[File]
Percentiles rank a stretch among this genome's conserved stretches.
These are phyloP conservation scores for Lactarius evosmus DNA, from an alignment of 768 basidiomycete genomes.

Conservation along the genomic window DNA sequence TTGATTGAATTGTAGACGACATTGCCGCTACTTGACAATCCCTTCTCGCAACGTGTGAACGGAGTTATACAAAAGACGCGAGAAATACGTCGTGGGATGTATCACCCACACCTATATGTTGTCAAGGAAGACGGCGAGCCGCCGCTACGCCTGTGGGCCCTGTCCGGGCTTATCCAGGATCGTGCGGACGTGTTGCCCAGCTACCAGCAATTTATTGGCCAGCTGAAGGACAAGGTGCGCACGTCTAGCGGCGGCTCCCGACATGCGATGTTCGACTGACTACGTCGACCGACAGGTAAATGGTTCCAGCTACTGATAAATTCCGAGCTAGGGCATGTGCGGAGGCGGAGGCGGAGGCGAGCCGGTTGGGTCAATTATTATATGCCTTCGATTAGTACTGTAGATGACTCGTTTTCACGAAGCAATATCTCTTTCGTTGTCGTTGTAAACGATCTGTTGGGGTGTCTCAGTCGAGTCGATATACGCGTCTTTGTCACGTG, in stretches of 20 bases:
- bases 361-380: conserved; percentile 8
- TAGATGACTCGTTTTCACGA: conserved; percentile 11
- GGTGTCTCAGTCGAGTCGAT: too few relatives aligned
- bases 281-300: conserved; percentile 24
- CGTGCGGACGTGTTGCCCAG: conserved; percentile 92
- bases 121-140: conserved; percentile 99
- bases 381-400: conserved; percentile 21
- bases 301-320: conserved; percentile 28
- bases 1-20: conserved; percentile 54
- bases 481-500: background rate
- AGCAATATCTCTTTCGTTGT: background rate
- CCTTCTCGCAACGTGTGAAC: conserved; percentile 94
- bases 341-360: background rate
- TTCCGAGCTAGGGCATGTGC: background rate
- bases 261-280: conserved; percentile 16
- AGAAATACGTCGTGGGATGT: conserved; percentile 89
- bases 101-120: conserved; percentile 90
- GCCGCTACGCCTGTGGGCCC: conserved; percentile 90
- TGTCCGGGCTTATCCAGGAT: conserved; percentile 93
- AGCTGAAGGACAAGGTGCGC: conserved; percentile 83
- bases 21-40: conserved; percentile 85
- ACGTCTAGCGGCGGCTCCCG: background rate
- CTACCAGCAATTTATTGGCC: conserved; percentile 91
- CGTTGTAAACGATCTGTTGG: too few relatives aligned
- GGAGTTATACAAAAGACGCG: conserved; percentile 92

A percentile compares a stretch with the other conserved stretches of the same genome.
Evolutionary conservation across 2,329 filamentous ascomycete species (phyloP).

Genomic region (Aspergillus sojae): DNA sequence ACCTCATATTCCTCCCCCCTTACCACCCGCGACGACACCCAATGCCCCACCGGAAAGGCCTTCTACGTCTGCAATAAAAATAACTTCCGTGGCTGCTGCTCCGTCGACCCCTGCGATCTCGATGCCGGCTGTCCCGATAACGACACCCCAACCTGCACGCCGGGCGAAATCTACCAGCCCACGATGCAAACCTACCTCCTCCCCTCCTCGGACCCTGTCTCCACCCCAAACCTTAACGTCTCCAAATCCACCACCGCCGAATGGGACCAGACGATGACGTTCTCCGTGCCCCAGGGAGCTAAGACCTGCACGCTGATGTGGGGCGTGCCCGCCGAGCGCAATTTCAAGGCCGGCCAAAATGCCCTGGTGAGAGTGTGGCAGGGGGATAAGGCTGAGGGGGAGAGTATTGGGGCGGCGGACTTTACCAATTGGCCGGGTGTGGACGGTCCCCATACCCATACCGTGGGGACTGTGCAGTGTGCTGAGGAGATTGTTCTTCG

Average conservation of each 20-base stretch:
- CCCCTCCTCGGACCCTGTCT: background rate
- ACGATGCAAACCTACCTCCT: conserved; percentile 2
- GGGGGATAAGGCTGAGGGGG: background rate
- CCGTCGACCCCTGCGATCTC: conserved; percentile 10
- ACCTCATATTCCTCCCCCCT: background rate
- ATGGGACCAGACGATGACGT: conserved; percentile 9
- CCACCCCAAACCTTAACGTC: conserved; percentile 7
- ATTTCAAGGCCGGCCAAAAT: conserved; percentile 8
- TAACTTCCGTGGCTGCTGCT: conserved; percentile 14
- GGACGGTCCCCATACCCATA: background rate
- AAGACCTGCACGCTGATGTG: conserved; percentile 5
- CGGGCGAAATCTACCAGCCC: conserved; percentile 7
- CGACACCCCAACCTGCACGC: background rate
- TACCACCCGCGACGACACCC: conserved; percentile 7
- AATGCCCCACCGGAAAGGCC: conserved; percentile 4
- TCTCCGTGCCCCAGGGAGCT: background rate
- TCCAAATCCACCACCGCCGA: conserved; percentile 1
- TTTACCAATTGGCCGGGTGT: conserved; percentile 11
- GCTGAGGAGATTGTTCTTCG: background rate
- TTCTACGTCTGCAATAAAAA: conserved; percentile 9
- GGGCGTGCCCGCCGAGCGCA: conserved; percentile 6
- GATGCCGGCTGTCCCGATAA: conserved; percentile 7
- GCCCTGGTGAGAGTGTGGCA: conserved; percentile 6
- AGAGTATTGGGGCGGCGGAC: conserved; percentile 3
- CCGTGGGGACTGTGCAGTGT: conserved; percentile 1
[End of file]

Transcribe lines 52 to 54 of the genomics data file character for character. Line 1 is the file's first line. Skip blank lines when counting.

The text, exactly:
- TTCTACGTCTGCAATAAAAA: conserved; percentile 9
- GGGCGTGCCCGCCGAGCGCA: conserved; percentile 6
- GATGCCGGCTGTCCCGATAA: conserved; percentile 7